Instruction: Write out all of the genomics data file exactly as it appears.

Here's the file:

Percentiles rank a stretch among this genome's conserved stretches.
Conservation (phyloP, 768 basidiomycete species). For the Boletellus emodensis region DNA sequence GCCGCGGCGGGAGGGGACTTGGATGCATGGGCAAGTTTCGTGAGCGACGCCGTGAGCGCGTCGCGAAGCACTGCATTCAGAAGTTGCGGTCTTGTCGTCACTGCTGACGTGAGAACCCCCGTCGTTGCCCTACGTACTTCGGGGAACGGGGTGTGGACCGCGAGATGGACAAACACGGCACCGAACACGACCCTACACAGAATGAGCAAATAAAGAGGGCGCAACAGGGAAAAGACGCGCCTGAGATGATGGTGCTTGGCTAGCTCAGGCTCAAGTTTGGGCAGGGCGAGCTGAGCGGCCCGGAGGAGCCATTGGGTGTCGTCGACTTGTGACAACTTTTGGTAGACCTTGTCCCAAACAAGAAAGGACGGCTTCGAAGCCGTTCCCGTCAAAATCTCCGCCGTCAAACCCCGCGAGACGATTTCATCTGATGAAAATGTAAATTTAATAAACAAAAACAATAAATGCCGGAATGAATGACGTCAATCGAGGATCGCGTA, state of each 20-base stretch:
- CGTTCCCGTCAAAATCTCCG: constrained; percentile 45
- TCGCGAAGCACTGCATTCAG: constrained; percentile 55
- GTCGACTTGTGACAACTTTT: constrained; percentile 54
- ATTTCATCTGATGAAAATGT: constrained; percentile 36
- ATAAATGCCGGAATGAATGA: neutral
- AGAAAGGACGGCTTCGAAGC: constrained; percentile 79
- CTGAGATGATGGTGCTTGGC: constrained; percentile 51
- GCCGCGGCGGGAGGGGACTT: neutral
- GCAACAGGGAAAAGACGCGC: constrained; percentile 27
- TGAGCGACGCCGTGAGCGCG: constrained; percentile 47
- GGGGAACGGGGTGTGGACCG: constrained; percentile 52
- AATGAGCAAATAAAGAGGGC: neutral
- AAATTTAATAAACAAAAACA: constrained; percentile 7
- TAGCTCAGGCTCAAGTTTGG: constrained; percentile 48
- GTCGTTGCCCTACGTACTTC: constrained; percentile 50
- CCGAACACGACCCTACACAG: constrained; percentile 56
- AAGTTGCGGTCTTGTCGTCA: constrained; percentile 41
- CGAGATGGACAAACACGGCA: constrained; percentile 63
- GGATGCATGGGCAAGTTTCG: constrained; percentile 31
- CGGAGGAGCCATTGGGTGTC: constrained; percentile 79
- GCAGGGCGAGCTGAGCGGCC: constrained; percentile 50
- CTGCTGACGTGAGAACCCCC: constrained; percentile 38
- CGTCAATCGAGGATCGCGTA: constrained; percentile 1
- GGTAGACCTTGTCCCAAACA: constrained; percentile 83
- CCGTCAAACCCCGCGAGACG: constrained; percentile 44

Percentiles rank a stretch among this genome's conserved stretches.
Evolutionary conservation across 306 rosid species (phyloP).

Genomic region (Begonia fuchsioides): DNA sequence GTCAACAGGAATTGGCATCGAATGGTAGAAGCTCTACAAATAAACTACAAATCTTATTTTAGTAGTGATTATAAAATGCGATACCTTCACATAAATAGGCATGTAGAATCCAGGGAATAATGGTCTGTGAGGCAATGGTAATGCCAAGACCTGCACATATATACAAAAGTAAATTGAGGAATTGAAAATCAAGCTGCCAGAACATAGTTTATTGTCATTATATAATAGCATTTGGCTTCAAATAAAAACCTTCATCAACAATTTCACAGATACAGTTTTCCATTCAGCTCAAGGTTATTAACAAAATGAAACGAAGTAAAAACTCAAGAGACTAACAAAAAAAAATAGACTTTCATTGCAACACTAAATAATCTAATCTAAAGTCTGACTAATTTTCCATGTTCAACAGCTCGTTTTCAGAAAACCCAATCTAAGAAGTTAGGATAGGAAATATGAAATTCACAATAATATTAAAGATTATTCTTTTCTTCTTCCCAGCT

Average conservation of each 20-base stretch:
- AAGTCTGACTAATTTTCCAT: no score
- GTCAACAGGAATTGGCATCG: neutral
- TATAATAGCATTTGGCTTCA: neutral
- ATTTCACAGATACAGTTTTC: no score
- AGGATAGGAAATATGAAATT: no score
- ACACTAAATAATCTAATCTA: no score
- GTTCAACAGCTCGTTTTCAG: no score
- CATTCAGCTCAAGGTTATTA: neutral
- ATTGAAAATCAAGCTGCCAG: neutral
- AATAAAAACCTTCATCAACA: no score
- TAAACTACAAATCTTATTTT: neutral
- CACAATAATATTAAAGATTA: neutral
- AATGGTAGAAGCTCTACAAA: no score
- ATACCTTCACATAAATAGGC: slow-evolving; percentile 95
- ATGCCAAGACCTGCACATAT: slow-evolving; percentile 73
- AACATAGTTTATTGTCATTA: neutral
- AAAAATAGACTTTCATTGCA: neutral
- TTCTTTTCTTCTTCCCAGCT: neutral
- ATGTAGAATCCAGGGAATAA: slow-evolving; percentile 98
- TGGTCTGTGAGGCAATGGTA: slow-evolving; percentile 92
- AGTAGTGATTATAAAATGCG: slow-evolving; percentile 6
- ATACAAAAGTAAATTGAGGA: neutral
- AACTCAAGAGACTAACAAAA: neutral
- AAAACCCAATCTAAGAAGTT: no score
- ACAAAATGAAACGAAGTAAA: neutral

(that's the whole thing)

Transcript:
Percentiles rank a stretch among this genome's conserved stretches.
Conservation (phyloP, 768 basidiomycete species). For the Boletellus emodensis region DNA sequence GCCGCGGCGGGAGGGGACTTGGATGCATGGGCAAGTTTCGTGAGCGACGCCGTGAGCGCGTCGCGAAGCACTGCATTCAGAAGTTGCGGTCTTGTCGTCACTGCTGACGTGAGAACCCCCGTCGTTGCCCTACGTACTTCGGGGAACGGGGTGTGGACCGCGAGATGGACAAACACGGCACCGAACACGACCCTACACAGAATGAGCAAATAAAGAGGGCGCAACAGGGAAAAGACGCGCCTGAGATGATGGTGCTTGGCTAGCTCAGGCTCAAGTTTGGGCAGGGCGAGCTGAGCGGCCCGGAGGAGCCATTGGGTGTCGTCGACTTGTGACAACTTTTGGTAGACCTTGTCCCAAACAAGAAAGGACGGCTTCGAAGCCGTTCCCGTCAAAATCTCCGCCGTCAAACCCCGCGAGACGATTTCATCTGATGAAAATGTAAATTTAATAAACAAAAACAATAAATGCCGGAATGAATGACGTCAATCGAGGATCGCGTA, state of each 20-base stretch:
- CGTTCCCGTCAAAATCTCCG: constrained; percentile 45
- TCGCGAAGCACTGCATTCAG: constrained; percentile 55
- GTCGACTTGTGACAACTTTT: constrained; percentile 54
- ATTTCATCTGATGAAAATGT: constrained; percentile 36
- ATAAATGCCGGAATGAATGA: neutral
- AGAAAGGACGGCTTCGAAGC: constrained; percentile 79
- CTGAGATGATGGTGCTTGGC: constrained; percentile 51
- GCCGCGGCGGGAGGGGACTT: neutral
- GCAACAGGGAAAAGACGCGC: constrained; percentile 27
- TGAGCGACGCCGTGAGCGCG: constrained; percentile 47
- GGGGAACGGGGTGTGGACCG: constrained; percentile 52
- AATGAGCAAATAAAGAGGGC: neutral
- AAATTTAATAAACAAAAACA: constrained; percentile 7
- TAGCTCAGGCTCAAGTTTGG: constrained; percentile 48
- GTCGTTGCCCTACGTACTTC: constrained; percentile 50
- CCGAACACGACCCTACACAG: constrained; percentile 56
- AAGTTGCGGTCTTGTCGTCA: constrained; percentile 41
- CGAGATGGACAAACACGGCA: constrained; percentile 63
- GGATGCATGGGCAAGTTTCG: constrained; percentile 31
- CGGAGGAGCCATTGGGTGTC: constrained; percentile 79
- GCAGGGCGAGCTGAGCGGCC: constrained; percentile 50
- CTGCTGACGTGAGAACCCCC: constrained; percentile 38
- CGTCAATCGAGGATCGCGTA: constrained; percentile 1
- GGTAGACCTTGTCCCAAACA: constrained; percentile 83
- CCGTCAAACCCCGCGAGACG: constrained; percentile 44

Percentiles rank a stretch among this genome's conserved stretches.
Evolutionary conservation across 306 rosid species (phyloP).

Genomic region (Begonia fuchsioides): DNA sequence GTCAACAGGAATTGGCATCGAATGGTAGAAGCTCTACAAATAAACTACAAATCTTATTTTAGTAGTGATTATAAAATGCGATACCTTCACATAAATAGGCATGTAGAATCCAGGGAATAATGGTCTGTGAGGCAATGGTAATGCCAAGACCTGCACATATATACAAAAGTAAATTGAGGAATTGAAAATCAAGCTGCCAGAACATAGTTTATTGTCATTATATAATAGCATTTGGCTTCAAATAAAAACCTTCATCAACAATTTCACAGATACAGTTTTCCATTCAGCTCAAGGTTATTAACAAAATGAAACGAAGTAAAAACTCAAGAGACTAACAAAAAAAAATAGACTTTCATTGCAACACTAAATAATCTAATCTAAAGTCTGACTAATTTTCCATGTTCAACAGCTCGTTTTCAGAAAACCCAATCTAAGAAGTTAGGATAGGAAATATGAAATTCACAATAATATTAAAGATTATTCTTTTCTTCTTCCCAGCT

Average conservation of each 20-base stretch:
- AAGTCTGACTAATTTTCCAT: no score
- GTCAACAGGAATTGGCATCG: neutral
- TATAATAGCATTTGGCTTCA: neutral
- ATTTCACAGATACAGTTTTC: no score
- AGGATAGGAAATATGAAATT: no score
- ACACTAAATAATCTAATCTA: no score
- GTTCAACAGCTCGTTTTCAG: no score
- CATTCAGCTCAAGGTTATTA: neutral
- ATTGAAAATCAAGCTGCCAG: neutral
- AATAAAAACCTTCATCAACA: no score
- TAAACTACAAATCTTATTTT: neutral
- CACAATAATATTAAAGATTA: neutral
- AATGGTAGAAGCTCTACAAA: no score
- ATACCTTCACATAAATAGGC: slow-evolving; percentile 95
- ATGCCAAGACCTGCACATAT: slow-evolving; percentile 73
- AACATAGTTTATTGTCATTA: neutral
- AAAAATAGACTTTCATTGCA: neutral
- TTCTTTTCTTCTTCCCAGCT: neutral
- ATGTAGAATCCAGGGAATAA: slow-evolving; percentile 98
- TGGTCTGTGAGGCAATGGTA: slow-evolving; percentile 92
- AGTAGTGATTATAAAATGCG: slow-evolving; percentile 6
- ATACAAAAGTAAATTGAGGA: neutral
- AACTCAAGAGACTAACAAAA: neutral
- AAAACCCAATCTAAGAAGTT: no score
- ACAAAATGAAACGAAGTAAA: neutral